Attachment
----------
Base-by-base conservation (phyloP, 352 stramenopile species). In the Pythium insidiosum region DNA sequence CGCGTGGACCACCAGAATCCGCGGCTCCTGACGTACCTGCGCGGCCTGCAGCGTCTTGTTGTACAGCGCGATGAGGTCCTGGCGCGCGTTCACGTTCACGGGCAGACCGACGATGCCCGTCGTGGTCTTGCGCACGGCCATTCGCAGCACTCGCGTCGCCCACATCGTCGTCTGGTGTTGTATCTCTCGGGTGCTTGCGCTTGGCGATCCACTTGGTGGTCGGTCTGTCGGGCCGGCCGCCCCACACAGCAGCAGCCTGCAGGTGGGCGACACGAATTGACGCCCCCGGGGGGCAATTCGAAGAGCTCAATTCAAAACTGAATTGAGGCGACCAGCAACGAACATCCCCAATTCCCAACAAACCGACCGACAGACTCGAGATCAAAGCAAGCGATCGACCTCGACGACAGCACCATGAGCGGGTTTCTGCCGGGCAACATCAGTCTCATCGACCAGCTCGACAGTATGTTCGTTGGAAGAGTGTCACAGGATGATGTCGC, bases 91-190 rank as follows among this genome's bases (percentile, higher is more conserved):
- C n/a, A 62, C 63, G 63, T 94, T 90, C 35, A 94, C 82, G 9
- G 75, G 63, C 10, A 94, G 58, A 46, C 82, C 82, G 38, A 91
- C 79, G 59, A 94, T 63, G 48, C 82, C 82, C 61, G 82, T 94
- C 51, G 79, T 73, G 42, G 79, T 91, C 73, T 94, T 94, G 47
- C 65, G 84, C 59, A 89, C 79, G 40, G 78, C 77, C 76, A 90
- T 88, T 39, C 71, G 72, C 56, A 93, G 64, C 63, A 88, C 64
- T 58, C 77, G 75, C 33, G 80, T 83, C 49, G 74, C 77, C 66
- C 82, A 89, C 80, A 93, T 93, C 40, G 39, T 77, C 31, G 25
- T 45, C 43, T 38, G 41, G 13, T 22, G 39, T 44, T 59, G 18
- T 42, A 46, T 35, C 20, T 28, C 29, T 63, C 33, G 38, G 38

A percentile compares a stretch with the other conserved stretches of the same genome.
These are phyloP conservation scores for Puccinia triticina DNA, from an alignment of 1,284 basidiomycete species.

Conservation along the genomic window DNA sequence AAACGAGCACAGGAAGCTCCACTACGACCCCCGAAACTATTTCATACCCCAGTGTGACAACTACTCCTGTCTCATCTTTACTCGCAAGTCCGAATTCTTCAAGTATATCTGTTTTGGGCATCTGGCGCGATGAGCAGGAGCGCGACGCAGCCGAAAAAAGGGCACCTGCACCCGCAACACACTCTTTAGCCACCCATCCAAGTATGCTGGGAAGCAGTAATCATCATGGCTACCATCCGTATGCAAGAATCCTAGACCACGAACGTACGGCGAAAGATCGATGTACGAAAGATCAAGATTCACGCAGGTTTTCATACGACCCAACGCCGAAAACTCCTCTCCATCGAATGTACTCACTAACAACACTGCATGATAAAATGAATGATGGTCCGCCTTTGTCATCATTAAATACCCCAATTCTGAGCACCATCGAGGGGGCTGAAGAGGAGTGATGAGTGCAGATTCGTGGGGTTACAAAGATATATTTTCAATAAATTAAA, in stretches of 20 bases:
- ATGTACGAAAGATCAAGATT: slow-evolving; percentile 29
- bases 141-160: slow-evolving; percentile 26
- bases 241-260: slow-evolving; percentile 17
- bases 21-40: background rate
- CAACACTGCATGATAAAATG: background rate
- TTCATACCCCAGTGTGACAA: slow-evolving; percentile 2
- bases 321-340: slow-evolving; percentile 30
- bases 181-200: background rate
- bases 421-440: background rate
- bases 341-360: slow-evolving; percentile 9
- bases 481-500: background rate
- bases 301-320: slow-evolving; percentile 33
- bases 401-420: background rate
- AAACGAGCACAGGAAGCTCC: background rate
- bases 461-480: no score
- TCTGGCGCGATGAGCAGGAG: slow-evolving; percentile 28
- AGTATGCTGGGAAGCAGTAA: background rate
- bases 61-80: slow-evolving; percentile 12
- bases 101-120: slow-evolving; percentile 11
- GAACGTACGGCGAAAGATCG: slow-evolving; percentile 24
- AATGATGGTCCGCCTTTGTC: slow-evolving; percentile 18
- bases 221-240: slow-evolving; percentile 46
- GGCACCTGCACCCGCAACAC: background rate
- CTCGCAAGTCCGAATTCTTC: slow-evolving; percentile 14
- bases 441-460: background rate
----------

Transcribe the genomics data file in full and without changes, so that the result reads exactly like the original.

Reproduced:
Base-by-base conservation (phyloP, 352 stramenopile species). In the Pythium insidiosum region DNA sequence CGCGTGGACCACCAGAATCCGCGGCTCCTGACGTACCTGCGCGGCCTGCAGCGTCTTGTTGTACAGCGCGATGAGGTCCTGGCGCGCGTTCACGTTCACGGGCAGACCGACGATGCCCGTCGTGGTCTTGCGCACGGCCATTCGCAGCACTCGCGTCGCCCACATCGTCGTCTGGTGTTGTATCTCTCGGGTGCTTGCGCTTGGCGATCCACTTGGTGGTCGGTCTGTCGGGCCGGCCGCCCCACACAGCAGCAGCCTGCAGGTGGGCGACACGAATTGACGCCCCCGGGGGGCAATTCGAAGAGCTCAATTCAAAACTGAATTGAGGCGACCAGCAACGAACATCCCCAATTCCCAACAAACCGACCGACAGACTCGAGATCAAAGCAAGCGATCGACCTCGACGACAGCACCATGAGCGGGTTTCTGCCGGGCAACATCAGTCTCATCGACCAGCTCGACAGTATGTTCGTTGGAAGAGTGTCACAGGATGATGTCGC, bases 91-190 rank as follows among this genome's bases (percentile, higher is more conserved):
- C n/a, A 62, C 63, G 63, T 94, T 90, C 35, A 94, C 82, G 9
- G 75, G 63, C 10, A 94, G 58, A 46, C 82, C 82, G 38, A 91
- C 79, G 59, A 94, T 63, G 48, C 82, C 82, C 61, G 82, T 94
- C 51, G 79, T 73, G 42, G 79, T 91, C 73, T 94, T 94, G 47
- C 65, G 84, C 59, A 89, C 79, G 40, G 78, C 77, C 76, A 90
- T 88, T 39, C 71, G 72, C 56, A 93, G 64, C 63, A 88, C 64
- T 58, C 77, G 75, C 33, G 80, T 83, C 49, G 74, C 77, C 66
- C 82, A 89, C 80, A 93, T 93, C 40, G 39, T 77, C 31, G 25
- T 45, C 43, T 38, G 41, G 13, T 22, G 39, T 44, T 59, G 18
- T 42, A 46, T 35, C 20, T 28, C 29, T 63, C 33, G 38, G 38

A percentile compares a stretch with the other conserved stretches of the same genome.
These are phyloP conservation scores for Puccinia triticina DNA, from an alignment of 1,284 basidiomycete species.

Conservation along the genomic window DNA sequence AAACGAGCACAGGAAGCTCCACTACGACCCCCGAAACTATTTCATACCCCAGTGTGACAACTACTCCTGTCTCATCTTTACTCGCAAGTCCGAATTCTTCAAGTATATCTGTTTTGGGCATCTGGCGCGATGAGCAGGAGCGCGACGCAGCCGAAAAAAGGGCACCTGCACCCGCAACACACTCTTTAGCCACCCATCCAAGTATGCTGGGAAGCAGTAATCATCATGGCTACCATCCGTATGCAAGAATCCTAGACCACGAACGTACGGCGAAAGATCGATGTACGAAAGATCAAGATTCACGCAGGTTTTCATACGACCCAACGCCGAAAACTCCTCTCCATCGAATGTACTCACTAACAACACTGCATGATAAAATGAATGATGGTCCGCCTTTGTCATCATTAAATACCCCAATTCTGAGCACCATCGAGGGGGCTGAAGAGGAGTGATGAGTGCAGATTCGTGGGGTTACAAAGATATATTTTCAATAAATTAAA, in stretches of 20 bases:
- ATGTACGAAAGATCAAGATT: slow-evolving; percentile 29
- bases 141-160: slow-evolving; percentile 26
- bases 241-260: slow-evolving; percentile 17
- bases 21-40: background rate
- CAACACTGCATGATAAAATG: background rate
- TTCATACCCCAGTGTGACAA: slow-evolving; percentile 2
- bases 321-340: slow-evolving; percentile 30
- bases 181-200: background rate
- bases 421-440: background rate
- bases 341-360: slow-evolving; percentile 9
- bases 481-500: background rate
- bases 301-320: slow-evolving; percentile 33
- bases 401-420: background rate
- AAACGAGCACAGGAAGCTCC: background rate
- bases 461-480: no score
- TCTGGCGCGATGAGCAGGAG: slow-evolving; percentile 28
- AGTATGCTGGGAAGCAGTAA: background rate
- bases 61-80: slow-evolving; percentile 12
- bases 101-120: slow-evolving; percentile 11
- GAACGTACGGCGAAAGATCG: slow-evolving; percentile 24
- AATGATGGTCCGCCTTTGTC: slow-evolving; percentile 18
- bases 221-240: slow-evolving; percentile 46
- GGCACCTGCACCCGCAACAC: background rate
- CTCGCAAGTCCGAATTCTTC: slow-evolving; percentile 14
- bases 441-460: background rate